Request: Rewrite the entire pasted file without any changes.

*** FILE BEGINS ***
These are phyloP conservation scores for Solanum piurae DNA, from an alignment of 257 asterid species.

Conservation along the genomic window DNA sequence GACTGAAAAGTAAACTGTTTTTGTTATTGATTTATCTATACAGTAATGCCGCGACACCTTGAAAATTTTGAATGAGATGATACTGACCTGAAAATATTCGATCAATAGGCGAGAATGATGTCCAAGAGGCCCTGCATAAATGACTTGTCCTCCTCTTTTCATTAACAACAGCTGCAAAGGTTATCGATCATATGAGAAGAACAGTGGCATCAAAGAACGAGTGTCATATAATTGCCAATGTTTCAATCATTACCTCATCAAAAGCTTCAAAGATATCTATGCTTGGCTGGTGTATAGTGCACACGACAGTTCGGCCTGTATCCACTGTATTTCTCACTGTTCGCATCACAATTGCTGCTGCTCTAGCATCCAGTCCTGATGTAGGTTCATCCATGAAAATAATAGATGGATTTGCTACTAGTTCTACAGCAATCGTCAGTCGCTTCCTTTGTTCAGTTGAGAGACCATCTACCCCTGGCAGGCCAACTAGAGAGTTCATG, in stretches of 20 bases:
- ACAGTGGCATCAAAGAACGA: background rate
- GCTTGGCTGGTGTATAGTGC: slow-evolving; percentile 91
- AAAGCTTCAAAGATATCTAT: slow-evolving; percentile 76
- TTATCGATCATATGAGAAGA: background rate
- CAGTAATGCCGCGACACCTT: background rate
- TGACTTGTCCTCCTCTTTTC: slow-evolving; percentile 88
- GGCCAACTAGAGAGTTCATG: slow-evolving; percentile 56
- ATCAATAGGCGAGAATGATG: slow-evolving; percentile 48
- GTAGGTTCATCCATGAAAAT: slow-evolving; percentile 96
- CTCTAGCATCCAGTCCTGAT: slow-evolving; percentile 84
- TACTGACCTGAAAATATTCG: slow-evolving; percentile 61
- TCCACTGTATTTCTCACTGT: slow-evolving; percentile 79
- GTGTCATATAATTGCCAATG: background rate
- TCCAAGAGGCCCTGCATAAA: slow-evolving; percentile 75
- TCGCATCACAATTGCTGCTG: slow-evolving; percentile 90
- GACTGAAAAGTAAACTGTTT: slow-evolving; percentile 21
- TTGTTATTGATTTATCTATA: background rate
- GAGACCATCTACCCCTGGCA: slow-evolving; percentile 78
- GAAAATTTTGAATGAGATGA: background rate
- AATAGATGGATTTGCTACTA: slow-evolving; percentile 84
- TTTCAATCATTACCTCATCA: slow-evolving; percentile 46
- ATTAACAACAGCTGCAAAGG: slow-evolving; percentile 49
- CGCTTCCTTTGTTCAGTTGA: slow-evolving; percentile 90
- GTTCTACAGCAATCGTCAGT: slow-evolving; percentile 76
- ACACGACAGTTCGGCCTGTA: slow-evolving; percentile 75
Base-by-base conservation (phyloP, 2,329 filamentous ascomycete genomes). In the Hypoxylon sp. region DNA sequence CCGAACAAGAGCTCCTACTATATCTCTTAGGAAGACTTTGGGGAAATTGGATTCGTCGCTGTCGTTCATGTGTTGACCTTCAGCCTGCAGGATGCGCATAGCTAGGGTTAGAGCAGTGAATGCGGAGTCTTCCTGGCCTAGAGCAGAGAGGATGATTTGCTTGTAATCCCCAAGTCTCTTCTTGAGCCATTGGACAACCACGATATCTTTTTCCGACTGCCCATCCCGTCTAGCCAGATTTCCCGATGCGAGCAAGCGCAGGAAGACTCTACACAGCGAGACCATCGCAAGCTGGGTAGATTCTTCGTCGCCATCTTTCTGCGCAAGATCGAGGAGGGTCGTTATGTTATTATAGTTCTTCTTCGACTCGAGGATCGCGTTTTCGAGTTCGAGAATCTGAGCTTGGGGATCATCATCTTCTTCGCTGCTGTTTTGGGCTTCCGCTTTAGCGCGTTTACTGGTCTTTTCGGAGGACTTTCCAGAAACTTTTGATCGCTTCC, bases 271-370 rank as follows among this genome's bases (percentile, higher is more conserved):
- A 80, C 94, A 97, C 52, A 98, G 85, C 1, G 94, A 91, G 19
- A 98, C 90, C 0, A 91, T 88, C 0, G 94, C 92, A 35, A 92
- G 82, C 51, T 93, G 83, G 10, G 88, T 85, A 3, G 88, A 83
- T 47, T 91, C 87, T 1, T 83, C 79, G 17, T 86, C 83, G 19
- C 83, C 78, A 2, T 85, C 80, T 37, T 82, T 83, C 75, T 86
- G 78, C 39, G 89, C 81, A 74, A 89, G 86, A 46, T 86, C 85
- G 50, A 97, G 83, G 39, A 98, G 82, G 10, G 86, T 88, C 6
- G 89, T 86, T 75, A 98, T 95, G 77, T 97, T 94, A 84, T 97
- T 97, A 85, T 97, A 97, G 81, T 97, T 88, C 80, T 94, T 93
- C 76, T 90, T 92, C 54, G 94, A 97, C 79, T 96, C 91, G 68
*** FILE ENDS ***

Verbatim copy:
These are phyloP conservation scores for Solanum piurae DNA, from an alignment of 257 asterid species.

Conservation along the genomic window DNA sequence GACTGAAAAGTAAACTGTTTTTGTTATTGATTTATCTATACAGTAATGCCGCGACACCTTGAAAATTTTGAATGAGATGATACTGACCTGAAAATATTCGATCAATAGGCGAGAATGATGTCCAAGAGGCCCTGCATAAATGACTTGTCCTCCTCTTTTCATTAACAACAGCTGCAAAGGTTATCGATCATATGAGAAGAACAGTGGCATCAAAGAACGAGTGTCATATAATTGCCAATGTTTCAATCATTACCTCATCAAAAGCTTCAAAGATATCTATGCTTGGCTGGTGTATAGTGCACACGACAGTTCGGCCTGTATCCACTGTATTTCTCACTGTTCGCATCACAATTGCTGCTGCTCTAGCATCCAGTCCTGATGTAGGTTCATCCATGAAAATAATAGATGGATTTGCTACTAGTTCTACAGCAATCGTCAGTCGCTTCCTTTGTTCAGTTGAGAGACCATCTACCCCTGGCAGGCCAACTAGAGAGTTCATG, in stretches of 20 bases:
- ACAGTGGCATCAAAGAACGA: background rate
- GCTTGGCTGGTGTATAGTGC: slow-evolving; percentile 91
- AAAGCTTCAAAGATATCTAT: slow-evolving; percentile 76
- TTATCGATCATATGAGAAGA: background rate
- CAGTAATGCCGCGACACCTT: background rate
- TGACTTGTCCTCCTCTTTTC: slow-evolving; percentile 88
- GGCCAACTAGAGAGTTCATG: slow-evolving; percentile 56
- ATCAATAGGCGAGAATGATG: slow-evolving; percentile 48
- GTAGGTTCATCCATGAAAAT: slow-evolving; percentile 96
- CTCTAGCATCCAGTCCTGAT: slow-evolving; percentile 84
- TACTGACCTGAAAATATTCG: slow-evolving; percentile 61
- TCCACTGTATTTCTCACTGT: slow-evolving; percentile 79
- GTGTCATATAATTGCCAATG: background rate
- TCCAAGAGGCCCTGCATAAA: slow-evolving; percentile 75
- TCGCATCACAATTGCTGCTG: slow-evolving; percentile 90
- GACTGAAAAGTAAACTGTTT: slow-evolving; percentile 21
- TTGTTATTGATTTATCTATA: background rate
- GAGACCATCTACCCCTGGCA: slow-evolving; percentile 78
- GAAAATTTTGAATGAGATGA: background rate
- AATAGATGGATTTGCTACTA: slow-evolving; percentile 84
- TTTCAATCATTACCTCATCA: slow-evolving; percentile 46
- ATTAACAACAGCTGCAAAGG: slow-evolving; percentile 49
- CGCTTCCTTTGTTCAGTTGA: slow-evolving; percentile 90
- GTTCTACAGCAATCGTCAGT: slow-evolving; percentile 76
- ACACGACAGTTCGGCCTGTA: slow-evolving; percentile 75
Base-by-base conservation (phyloP, 2,329 filamentous ascomycete genomes). In the Hypoxylon sp. region DNA sequence CCGAACAAGAGCTCCTACTATATCTCTTAGGAAGACTTTGGGGAAATTGGATTCGTCGCTGTCGTTCATGTGTTGACCTTCAGCCTGCAGGATGCGCATAGCTAGGGTTAGAGCAGTGAATGCGGAGTCTTCCTGGCCTAGAGCAGAGAGGATGATTTGCTTGTAATCCCCAAGTCTCTTCTTGAGCCATTGGACAACCACGATATCTTTTTCCGACTGCCCATCCCGTCTAGCCAGATTTCCCGATGCGAGCAAGCGCAGGAAGACTCTACACAGCGAGACCATCGCAAGCTGGGTAGATTCTTCGTCGCCATCTTTCTGCGCAAGATCGAGGAGGGTCGTTATGTTATTATAGTTCTTCTTCGACTCGAGGATCGCGTTTTCGAGTTCGAGAATCTGAGCTTGGGGATCATCATCTTCTTCGCTGCTGTTTTGGGCTTCCGCTTTAGCGCGTTTACTGGTCTTTTCGGAGGACTTTCCAGAAACTTTTGATCGCTTCC, bases 271-370 rank as follows among this genome's bases (percentile, higher is more conserved):
- A 80, C 94, A 97, C 52, A 98, G 85, C 1, G 94, A 91, G 19
- A 98, C 90, C 0, A 91, T 88, C 0, G 94, C 92, A 35, A 92
- G 82, C 51, T 93, G 83, G 10, G 88, T 85, A 3, G 88, A 83
- T 47, T 91, C 87, T 1, T 83, C 79, G 17, T 86, C 83, G 19
- C 83, C 78, A 2, T 85, C 80, T 37, T 82, T 83, C 75, T 86
- G 78, C 39, G 89, C 81, A 74, A 89, G 86, A 46, T 86, C 85
- G 50, A 97, G 83, G 39, A 98, G 82, G 10, G 86, T 88, C 6
- G 89, T 86, T 75, A 98, T 95, G 77, T 97, T 94, A 84, T 97
- T 97, A 85, T 97, A 97, G 81, T 97, T 88, C 80, T 94, T 93
- C 76, T 90, T 92, C 54, G 94, A 97, C 79, T 96, C 91, G 68